The blaOXA-51-like gene with an upstream ISAba1 (ISAba1-blaOXA-51-like gene) was originally found on the chromosomes of carbapenem-resistant or -susceptible Acinetobacter baumannii isolates. However, a plasmid-borne ISAba1-blaOXA-51-like gene has recently been identified in Acinetobacter genomic species 13TU and several A. baumannii isolates in Taiwan, and all of the isolates are carbapenem resistant. This study aimed to characterize the plasmids bearing the ISAba1-blaOXA-51-like gene and their significance in A. baumannii. Among the 117 ISAba1-blaOXA-51-like-harboring isolates collected from 10 hospitals in Taiwan, 58 isolates (49.6%) from 24 clones had the genes located on plasmids that likely originated from a common progenitor. Among the 58 isolates, four had additional copy of the ISAba1-blaOXA-51-like gene on their chromosomes. Based on the analysis of these four isolates, the plasmid-located ISAba1-blaOXA-51-like gene appeared to be acquired via one-ended transposition (Tn6080). The isolates with a plasmid bearing the ISAba1-blaOXA-51-like gene had higher rates of resistance to imipenem (98% versus 46.6%; P < 0.001) and meropenem (98% versus 69%; P = 0.019) than those with the genes chromosomally encoded, which is most likely due to increased gene dosage provided by the higher copy number of associated plasmids. Transformation with a recombinant plasmid harboring only the ISAba1-blaOXA-51-like gene was enough to confer a high level of carbapenem resistance to A. baumannii, eliminating the possible contribution of other factors on the original plasmids. This study demonstrated that the carbapenem resistance-associated plasmids carrying the ISAba1-blaOXA-51-like gene are widespread in A. baumannii strains in Taiwan.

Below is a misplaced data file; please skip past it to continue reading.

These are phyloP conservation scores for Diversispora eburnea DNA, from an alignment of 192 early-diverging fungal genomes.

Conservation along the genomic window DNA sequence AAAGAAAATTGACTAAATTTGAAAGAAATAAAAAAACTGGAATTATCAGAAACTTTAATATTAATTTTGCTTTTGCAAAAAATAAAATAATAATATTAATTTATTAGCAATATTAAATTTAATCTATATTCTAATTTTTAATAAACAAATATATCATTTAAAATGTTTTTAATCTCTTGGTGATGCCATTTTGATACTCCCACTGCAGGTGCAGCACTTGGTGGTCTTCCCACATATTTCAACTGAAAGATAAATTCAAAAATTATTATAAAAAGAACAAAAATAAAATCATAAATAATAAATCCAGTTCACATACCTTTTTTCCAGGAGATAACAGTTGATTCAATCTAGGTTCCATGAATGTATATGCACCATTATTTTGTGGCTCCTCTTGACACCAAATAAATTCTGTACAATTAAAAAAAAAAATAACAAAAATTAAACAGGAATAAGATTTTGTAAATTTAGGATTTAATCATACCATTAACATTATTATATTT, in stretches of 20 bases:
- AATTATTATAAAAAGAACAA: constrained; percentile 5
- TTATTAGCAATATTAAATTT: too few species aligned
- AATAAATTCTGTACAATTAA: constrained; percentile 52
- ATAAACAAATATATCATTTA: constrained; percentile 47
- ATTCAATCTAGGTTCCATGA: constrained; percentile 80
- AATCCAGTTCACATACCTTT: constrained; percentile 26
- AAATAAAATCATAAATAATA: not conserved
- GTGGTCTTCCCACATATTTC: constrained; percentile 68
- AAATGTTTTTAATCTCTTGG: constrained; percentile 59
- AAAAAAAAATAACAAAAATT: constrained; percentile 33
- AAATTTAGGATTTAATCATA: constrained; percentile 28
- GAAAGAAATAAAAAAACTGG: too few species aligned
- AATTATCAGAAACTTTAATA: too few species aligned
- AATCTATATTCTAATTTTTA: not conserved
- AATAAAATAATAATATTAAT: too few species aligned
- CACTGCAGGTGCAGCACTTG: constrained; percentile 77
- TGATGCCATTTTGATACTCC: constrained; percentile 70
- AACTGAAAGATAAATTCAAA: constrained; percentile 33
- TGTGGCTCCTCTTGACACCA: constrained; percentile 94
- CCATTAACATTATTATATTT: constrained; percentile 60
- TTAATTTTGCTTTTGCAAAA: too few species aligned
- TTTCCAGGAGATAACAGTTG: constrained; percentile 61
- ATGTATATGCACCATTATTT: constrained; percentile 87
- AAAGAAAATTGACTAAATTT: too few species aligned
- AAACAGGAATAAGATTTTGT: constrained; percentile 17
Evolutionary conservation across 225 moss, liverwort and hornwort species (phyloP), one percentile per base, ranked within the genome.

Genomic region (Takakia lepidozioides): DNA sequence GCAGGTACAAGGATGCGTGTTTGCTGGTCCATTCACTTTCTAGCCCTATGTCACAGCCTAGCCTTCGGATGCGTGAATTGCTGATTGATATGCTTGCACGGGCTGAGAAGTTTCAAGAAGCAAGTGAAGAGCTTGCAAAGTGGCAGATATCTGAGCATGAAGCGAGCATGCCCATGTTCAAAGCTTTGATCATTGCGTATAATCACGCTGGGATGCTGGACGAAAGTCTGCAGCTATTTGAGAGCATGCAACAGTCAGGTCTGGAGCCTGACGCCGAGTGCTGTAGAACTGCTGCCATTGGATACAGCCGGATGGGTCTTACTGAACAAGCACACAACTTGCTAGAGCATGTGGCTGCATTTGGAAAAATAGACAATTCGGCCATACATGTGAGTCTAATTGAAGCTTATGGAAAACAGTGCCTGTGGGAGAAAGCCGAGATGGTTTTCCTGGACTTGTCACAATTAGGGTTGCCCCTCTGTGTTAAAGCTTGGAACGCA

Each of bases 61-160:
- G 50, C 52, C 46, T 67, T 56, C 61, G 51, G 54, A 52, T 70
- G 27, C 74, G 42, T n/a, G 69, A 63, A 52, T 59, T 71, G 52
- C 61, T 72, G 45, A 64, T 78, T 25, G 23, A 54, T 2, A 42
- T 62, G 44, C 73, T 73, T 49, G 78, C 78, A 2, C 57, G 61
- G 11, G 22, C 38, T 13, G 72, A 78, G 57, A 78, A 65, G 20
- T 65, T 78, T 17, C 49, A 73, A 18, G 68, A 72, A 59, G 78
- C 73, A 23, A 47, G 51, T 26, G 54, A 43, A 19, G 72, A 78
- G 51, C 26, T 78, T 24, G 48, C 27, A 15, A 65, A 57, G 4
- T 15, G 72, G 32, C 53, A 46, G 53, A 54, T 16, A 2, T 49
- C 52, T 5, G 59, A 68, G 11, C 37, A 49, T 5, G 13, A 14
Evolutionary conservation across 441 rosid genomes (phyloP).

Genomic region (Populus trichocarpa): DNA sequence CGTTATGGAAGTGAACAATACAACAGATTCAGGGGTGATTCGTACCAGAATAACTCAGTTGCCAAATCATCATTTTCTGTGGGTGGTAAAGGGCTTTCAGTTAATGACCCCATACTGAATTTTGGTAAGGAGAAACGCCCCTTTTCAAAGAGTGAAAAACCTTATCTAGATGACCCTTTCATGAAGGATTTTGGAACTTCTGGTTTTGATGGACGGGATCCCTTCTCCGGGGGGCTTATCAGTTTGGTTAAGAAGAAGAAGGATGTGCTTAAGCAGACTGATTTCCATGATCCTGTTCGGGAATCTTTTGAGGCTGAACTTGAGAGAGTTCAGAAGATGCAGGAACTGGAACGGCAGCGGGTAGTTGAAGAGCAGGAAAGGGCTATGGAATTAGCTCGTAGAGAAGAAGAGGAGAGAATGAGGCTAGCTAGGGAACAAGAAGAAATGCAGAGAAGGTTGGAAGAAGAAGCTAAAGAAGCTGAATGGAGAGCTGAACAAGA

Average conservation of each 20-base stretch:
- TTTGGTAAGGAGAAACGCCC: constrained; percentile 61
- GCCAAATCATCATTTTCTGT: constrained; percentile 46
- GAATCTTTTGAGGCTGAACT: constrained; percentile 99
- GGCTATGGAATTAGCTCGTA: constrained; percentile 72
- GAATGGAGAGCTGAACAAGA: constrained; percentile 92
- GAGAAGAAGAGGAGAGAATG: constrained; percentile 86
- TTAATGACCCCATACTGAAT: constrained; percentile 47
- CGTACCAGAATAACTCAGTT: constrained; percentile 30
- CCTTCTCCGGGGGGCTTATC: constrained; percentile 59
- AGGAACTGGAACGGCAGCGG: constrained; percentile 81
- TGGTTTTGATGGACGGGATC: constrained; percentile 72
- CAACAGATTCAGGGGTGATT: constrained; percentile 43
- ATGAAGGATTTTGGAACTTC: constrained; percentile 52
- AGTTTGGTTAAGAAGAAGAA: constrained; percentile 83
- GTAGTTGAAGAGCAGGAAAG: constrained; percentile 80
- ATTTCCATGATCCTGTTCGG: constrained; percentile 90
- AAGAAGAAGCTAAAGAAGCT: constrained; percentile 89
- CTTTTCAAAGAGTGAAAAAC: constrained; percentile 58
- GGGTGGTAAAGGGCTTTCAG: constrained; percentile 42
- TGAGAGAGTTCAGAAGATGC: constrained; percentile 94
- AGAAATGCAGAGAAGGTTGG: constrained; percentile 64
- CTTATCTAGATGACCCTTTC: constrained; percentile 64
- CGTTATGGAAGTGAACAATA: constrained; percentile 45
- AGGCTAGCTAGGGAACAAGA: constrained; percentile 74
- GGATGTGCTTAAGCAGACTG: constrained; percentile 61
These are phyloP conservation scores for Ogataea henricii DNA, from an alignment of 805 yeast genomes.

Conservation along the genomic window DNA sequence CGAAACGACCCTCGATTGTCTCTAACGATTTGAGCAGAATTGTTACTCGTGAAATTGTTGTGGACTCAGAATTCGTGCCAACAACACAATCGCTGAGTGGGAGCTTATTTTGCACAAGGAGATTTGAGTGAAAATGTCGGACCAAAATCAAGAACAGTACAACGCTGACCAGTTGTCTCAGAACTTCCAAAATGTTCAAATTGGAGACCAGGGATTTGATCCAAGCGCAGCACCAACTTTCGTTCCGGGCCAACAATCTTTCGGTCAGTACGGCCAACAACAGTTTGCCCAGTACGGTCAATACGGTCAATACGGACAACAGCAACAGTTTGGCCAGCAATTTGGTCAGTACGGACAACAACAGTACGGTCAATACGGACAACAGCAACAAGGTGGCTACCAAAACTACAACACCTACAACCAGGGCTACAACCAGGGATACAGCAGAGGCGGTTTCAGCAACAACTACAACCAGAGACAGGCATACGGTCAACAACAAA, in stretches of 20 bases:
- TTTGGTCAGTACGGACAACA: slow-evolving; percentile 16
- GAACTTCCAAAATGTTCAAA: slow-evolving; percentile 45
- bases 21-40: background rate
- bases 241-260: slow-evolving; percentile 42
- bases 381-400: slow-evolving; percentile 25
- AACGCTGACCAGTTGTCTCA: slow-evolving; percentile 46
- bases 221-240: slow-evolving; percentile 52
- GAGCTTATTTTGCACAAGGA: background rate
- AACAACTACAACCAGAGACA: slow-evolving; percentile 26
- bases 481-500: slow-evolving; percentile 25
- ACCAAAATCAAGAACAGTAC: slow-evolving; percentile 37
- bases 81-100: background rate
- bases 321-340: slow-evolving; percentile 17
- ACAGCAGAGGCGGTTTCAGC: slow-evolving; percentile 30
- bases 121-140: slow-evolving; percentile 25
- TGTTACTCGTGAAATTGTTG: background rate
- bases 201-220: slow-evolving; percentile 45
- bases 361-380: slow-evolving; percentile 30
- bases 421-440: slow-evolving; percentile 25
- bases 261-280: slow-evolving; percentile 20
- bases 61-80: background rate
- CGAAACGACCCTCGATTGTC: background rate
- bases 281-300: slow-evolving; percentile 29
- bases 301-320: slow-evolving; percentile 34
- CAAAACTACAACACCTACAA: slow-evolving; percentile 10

This study investigated the correlation between blaOXA-51 variants and Acinetobacter baumannii worldwide clonal lineages 1 to 8 (WW1 to -8). The blaOXA-51-like genes of 102 A. baumannii isolates were sequenced. Using DiversiLab repetitive-sequence-based PCR (rep-PCR) typing, 92 of these isolates had previously been assigned to WW1 to -8 and 10 were unclustered. Clustering of DNA sequences was performed using the neighbor-joining method and the Jukes-Cantor phylogenetic correction. blaOXA-51 variants were in good correlation with DiversiLab-defined clonal lineages. Sequence-based typing of blaOXA-51 variants has the potential to be applied for epidemiologic characterization of A. baumannii and to identify worldwide clonal lineages 1 to 8.
The Acinetobacter baumannii-calcoaceticus complex (ABC) is associated with increasing carbapenem resistance, necessitating accurate resistance testing to maximize therapeutic options. We determined the accuracy of carbapenem antimicrobial susceptibility tests for ABC isolates and surveyed them for genetic determinants of carbapenem resistance. A total of 107 single-patient ABC isolates from blood and wound infections from 2006 to 2008 were evaluated. MICs of imipenem, meropenem, and doripenem determined by broth microdilution (BMD) were compared to results obtained by disk diffusion, Etest, and automated methods (the MicroScan, Phoenix, and Vitek 2 systems). Discordant results were categorized as very major errors (VME), major errors (ME), and minor errors (mE). DNA sequences encoding OXA beta-lactamase enzymes (blaOXA-23-like, blaOXA-24-like, blaOXA-58-like, and blaOXA-51-like) and metallo-β-lactamases (MBLs) (IMP, VIM, and SIM1) were identified by PCR, as was the KPC2 carbapenemase gene. Imipenem was more active than meropenem and doripenem. The percentage of susceptibility was 37.4% for imipenem, 35.5% for meropenem, and 3.7% for doripenem. Manual methods were more accurate than automated methods. blaOXA-23-like and blaOXA-24-like were the primary resistance genes found. blaOXA-58-like, MBLs, and KPC2 were not present. Both automated testing and manual testing for susceptibility to doripenem were very inaccurate, with VME rates ranging between 2.8 and 30.8%. International variability in carbapenem breakpoints and the absence of CLSI breakpoints for doripenem present a challenge in susceptibility testing.